It seems that I am always banging on about Tolkien's love of lapsang souchong, but it is about all that we have in common, aside from being at the same academic institution. We certainly do not share his literary or linguistic talents. That said, Tolkien probably quite rubbish at calculus. Heh.
Vicony Teas has kindly sent me a rather large pile of this most delicious of hongcha, for which I am most grateful.
Tongmuguan [where "guan" refers to a mountain "pass] is in the Xingcun village area of Chongan county, within the Wuyishan area of Fujian. This makes it Real Lapsang. As you can see from the above, this 2011 Tongmuguan Xiaozhong is sold under the "LAP21" code at Vicony.
The soup, shown below, has a vibrant heaviness that is instantly appealing, and somewhat unusual in hongcha. Along with its huigan [returning sweetness] and cooling sensations, we could be forgiven for thinking that this was hongcha at all.
This is a light tea - fresh, sweet, and clean, but very light.
You may be familiar with my own tastes in lapsang souchong, which require heavy robustness; this Tongmuguan is charming, but a little too elegant. "Where's the beef?" sort of territory, perhaps.
The "BOH03", pictured below, is a laocong [old bush] version.
It looks rather like orthodox yancha, in fact, as shown below, although it tastes like a buttery hongcha (which is very pleasant). Vicony calls this "bohea" which is a synonym for Wuyishan tea. It seemingly derives from 30-year-old bushes in Tongmuguan.
The scent of this tea is strong - and fills the nose with sweet pine. We may be onto something here. It has less pine-smoke in its character when sipped, but much in the way of cooling sensations. While the opening is a little lighter than the previous Tongmuguan, the finish is much more strong. My journal has "more hongcha than lapsang", but what it does, it does very well.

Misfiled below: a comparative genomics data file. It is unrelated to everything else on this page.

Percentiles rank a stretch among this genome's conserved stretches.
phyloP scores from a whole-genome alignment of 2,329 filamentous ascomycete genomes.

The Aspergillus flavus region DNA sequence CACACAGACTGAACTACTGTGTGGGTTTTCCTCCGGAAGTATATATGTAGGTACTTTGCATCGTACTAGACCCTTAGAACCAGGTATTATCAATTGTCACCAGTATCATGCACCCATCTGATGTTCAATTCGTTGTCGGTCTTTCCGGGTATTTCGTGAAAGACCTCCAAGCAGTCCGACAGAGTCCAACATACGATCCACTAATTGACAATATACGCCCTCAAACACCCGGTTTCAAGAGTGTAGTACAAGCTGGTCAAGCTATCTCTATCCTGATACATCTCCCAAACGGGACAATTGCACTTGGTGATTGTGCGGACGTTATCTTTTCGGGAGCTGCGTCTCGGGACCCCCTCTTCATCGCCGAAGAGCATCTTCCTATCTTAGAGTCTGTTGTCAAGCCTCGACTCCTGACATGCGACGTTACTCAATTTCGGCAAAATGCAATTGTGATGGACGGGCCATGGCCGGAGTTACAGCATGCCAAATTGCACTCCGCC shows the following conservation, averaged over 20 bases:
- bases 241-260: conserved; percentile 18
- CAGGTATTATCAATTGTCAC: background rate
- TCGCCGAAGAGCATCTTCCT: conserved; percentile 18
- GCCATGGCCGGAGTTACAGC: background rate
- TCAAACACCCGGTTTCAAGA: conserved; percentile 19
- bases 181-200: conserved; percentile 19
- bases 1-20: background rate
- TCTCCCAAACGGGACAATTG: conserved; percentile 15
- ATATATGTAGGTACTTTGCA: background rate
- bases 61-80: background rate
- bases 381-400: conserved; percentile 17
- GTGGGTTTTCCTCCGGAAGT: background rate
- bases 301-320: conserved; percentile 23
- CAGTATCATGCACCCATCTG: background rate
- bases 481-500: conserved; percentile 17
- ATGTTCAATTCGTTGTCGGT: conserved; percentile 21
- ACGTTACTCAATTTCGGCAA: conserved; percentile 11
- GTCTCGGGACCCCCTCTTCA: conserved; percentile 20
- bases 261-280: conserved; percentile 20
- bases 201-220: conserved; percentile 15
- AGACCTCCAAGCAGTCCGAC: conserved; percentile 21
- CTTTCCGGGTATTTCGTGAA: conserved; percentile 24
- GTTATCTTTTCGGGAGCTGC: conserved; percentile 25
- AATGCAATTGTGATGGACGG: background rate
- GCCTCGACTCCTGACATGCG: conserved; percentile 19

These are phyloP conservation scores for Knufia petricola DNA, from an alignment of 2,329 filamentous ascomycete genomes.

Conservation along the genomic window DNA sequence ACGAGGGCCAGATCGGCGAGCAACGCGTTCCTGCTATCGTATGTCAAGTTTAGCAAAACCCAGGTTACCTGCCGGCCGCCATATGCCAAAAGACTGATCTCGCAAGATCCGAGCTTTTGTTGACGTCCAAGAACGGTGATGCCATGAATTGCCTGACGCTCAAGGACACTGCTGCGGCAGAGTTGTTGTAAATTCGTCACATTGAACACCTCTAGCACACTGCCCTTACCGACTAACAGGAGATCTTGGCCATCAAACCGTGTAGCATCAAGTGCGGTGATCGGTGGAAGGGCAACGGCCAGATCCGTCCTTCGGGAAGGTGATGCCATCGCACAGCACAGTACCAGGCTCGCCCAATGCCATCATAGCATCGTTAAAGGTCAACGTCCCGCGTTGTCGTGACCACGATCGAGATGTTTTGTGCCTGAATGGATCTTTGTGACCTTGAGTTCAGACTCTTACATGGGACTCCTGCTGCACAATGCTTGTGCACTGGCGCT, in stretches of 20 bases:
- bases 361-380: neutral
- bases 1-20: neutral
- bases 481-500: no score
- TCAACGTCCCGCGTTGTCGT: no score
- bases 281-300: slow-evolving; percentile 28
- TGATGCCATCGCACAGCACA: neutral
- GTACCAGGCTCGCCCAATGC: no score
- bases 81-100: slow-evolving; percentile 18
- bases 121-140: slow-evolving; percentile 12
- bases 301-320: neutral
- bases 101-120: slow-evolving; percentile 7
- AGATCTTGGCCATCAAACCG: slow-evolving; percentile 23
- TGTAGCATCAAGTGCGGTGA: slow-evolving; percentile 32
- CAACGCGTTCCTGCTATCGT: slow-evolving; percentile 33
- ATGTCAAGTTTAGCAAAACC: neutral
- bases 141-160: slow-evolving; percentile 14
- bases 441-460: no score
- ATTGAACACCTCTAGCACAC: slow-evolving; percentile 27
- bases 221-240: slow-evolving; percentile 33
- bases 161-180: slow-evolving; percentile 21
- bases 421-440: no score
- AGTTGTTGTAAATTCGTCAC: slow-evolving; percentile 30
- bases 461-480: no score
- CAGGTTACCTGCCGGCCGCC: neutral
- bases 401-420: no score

Finally, the 2011 "Dachigan" [great red sweetness] has medium-sized leaves, pictured below, falling between those of the previous two in size. It is "BOH05" at Vicony.
This also comes from Tongmuguan, but it is not smoked. Perhaps that doesn't make it lapsang souchong at all. It also has the name "Tongjunmei" [bronze junmei], which is an adaption of the famous (and frightfully expensive) jinjunmei [gold beautiful (horse)-eyebrow]. "Jin" is interesting in that it means "beautiful" but can only be applied to "jinma", a horse. I love the specificity of Chinese. The character has a horse radical that must be changed to a human (while still remaining "jun").
This tea took me long infusions to get much in the way of character out of it, and I wonder if its age is getting the better of it. What remains is gentle, honey-like sweetness. I could imagine brewing this at work, where little was demanded of it.
My search for the ultimate lapsang souchong continues...